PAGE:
News Flash

Water Department

Posted on: September 26, 2018

About NRH Water

Water Faucet

Residents often wonder where their drinking water comes from. The water that we use in North Richland Hills comes from several area reservoirs and lakes. Here is how it gets to us:

The Tarrant Regional Water District (TRWD) draws and pumps raw water from the following lakes:

  • Lake Bridgeport
  • Cedar Creek Reservoir
  • Eagle Mountain Lake
  • Richland-Chambers Reservoir
  • Lake Arlington
  • Lake Worth 
  • Lake Benbrook

The water is delivered through a lengthy series of water pipelines to the City of Fort Worth and Trinity River Authority (TRA) water treatment plants where it undergoes a number of processes that make it “potable,” meaning that it is fit to drink. After treatment, the water meets or exceeds all state and federal drinking water requirements.

The City of North Richland Hills purchases potable water from the City of Fort Worth and TRA as a wholesale customer and the water is pumped through a network of water transmission mains to our community and ultimately your home. Wastewater from our community is pumped back to the City of Fort Worth and TRA through a series of pipes for treatment at their sewer plants.  

North Richland Hills’ water system infrastructure consists of: 

  • approximately 379 miles of water mains;
  • 5 booster pump stations (3 of which are located at wholesale supply points of entry) that pump treated water throughout the distribution system;
  • 4 elevated storage tanks and 4 ground storage tanks with a combined capacity of 16.5 million gallons;
  • 5 potable water wells and seven irrigation wells;
  •  2,175 fire hydrants.

The city’s wastewater collection system is comprised of:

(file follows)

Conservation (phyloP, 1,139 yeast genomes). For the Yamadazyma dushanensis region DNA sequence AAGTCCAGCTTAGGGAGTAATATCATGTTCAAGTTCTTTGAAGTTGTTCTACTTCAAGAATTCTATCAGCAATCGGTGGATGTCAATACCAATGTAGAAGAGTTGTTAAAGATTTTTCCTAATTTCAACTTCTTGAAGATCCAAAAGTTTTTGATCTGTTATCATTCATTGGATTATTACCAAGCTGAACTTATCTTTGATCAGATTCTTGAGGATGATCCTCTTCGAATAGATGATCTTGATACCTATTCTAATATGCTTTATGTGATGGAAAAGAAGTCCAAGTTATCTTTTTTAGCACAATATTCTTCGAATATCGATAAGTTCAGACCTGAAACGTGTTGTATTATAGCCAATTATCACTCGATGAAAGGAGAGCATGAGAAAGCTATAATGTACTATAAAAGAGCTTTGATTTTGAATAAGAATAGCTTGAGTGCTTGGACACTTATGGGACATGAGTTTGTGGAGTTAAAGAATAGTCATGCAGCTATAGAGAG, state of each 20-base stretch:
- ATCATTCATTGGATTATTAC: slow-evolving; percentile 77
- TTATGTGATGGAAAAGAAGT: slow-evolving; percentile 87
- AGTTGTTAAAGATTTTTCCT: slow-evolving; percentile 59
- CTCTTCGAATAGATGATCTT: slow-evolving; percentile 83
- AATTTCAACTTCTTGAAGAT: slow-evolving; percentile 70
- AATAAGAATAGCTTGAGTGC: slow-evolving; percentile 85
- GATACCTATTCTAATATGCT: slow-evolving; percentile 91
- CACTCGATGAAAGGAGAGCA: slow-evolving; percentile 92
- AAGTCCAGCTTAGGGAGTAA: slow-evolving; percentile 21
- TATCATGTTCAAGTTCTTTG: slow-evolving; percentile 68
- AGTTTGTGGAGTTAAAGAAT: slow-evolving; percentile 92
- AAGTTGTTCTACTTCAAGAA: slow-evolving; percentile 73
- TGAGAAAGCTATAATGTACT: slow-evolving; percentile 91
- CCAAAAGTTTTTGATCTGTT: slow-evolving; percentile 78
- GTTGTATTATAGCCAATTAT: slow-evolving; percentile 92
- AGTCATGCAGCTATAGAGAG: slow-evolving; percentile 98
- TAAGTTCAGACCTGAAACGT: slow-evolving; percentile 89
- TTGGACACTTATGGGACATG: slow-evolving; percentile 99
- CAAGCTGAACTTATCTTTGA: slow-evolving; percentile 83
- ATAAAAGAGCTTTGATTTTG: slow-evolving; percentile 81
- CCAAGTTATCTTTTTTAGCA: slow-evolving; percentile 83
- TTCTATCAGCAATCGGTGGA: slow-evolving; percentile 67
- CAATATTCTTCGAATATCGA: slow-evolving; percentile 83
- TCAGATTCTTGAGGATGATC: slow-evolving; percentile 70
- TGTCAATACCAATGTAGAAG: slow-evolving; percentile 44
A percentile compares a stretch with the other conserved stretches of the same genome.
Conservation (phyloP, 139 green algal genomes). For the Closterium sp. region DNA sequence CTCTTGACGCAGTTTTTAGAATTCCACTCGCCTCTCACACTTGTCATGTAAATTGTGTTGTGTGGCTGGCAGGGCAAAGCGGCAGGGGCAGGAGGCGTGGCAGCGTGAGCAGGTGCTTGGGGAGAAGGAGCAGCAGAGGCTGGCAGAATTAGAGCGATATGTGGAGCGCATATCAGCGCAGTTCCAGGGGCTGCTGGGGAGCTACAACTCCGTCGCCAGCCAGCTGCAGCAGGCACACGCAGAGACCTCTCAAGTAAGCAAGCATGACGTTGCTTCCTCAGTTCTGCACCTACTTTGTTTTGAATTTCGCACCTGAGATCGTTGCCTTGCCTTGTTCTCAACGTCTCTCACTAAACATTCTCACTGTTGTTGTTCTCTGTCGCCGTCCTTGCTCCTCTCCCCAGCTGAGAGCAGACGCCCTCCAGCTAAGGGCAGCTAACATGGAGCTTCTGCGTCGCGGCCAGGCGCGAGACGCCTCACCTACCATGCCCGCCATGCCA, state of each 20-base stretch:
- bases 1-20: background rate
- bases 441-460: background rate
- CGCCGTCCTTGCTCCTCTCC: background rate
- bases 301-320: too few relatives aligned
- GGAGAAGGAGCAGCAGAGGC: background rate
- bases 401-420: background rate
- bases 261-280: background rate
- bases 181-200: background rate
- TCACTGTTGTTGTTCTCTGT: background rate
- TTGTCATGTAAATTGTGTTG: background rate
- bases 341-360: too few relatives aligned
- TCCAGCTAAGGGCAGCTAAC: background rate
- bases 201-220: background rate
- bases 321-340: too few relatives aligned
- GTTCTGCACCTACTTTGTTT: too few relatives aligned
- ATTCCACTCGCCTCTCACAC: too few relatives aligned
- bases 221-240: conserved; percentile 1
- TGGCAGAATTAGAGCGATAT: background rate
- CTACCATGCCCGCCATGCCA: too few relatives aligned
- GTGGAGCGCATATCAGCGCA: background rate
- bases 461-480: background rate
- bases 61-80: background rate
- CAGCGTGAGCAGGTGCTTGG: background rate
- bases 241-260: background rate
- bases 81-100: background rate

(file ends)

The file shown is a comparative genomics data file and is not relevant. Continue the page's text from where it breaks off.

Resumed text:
• approximately 259 miles of sanitary sewer mains;
  • 5,300 manholes;
  • 2 lift stations.  

Water Costs

North Richland Hills water customers only pay about 1 penny per gallon for water and sewer service, but over the course of a month that quickly adds up. While they are several years old, these videos from the Alliance for Water Efficiency can help you understand what you pay for and why it is important to conserve water. 

In addition to water and sewer charges, your NRH water bill includes a monthly garbage collection fee and drainage utility fee. 

Water Fun Facts

Water & You

  • Your body is 2/3 water. Your brain is 3/4 water.
  • You could survive about a month without food, but you could only survive 5 or 6 days without water.
  • To stay healthy, you need 2 to 3 quarts of water each day.
  • The average person takes in about 16,000 gallons of water in his or her lifetime.
  • Families turn on the faucet an average of 70 times in one day.
  • Every person in America uses about 160 gallons of water a day. During medieval times a person used only 5 gallons per day.
  • 2/3 of the water your family uses is used in the bathroom. About 2 gallons of water are used when you brush your teeth. Flushing a toilet requires 2 to 7 gallons of water, and a 10 minute shower can use 25-50 gallons of water.
  • About 48,000 gallons of water are used to produce the typical American Thanksgiving dinner for eight people.

Water & Planet Earth

  • The most common substance found on Earth is water. Water is the only substance found naturally in three forms: solid, liquid and gas.
  • Less than 1% of all the water on Earth is available or clean enough to drink. The rest is salty or frozen.
  • Once evaporated, a water molecule spends ten days in the air.
  • Water serves as nature’s thermometer, helping regulate the Earth’s temperature.
  • Water makes up 80% of an earthworm, 70% of a chicken and 70% of an elephant. Water also makes up 90% of a tomato, 80% of pineapples and corn and 70% of a tree.
  • The amount of water is constant and recycled throughout time.
  • A water molecule stays in the ocean for 98 years, in ice for 20 months and in lakes and rivers for 2 weeks.

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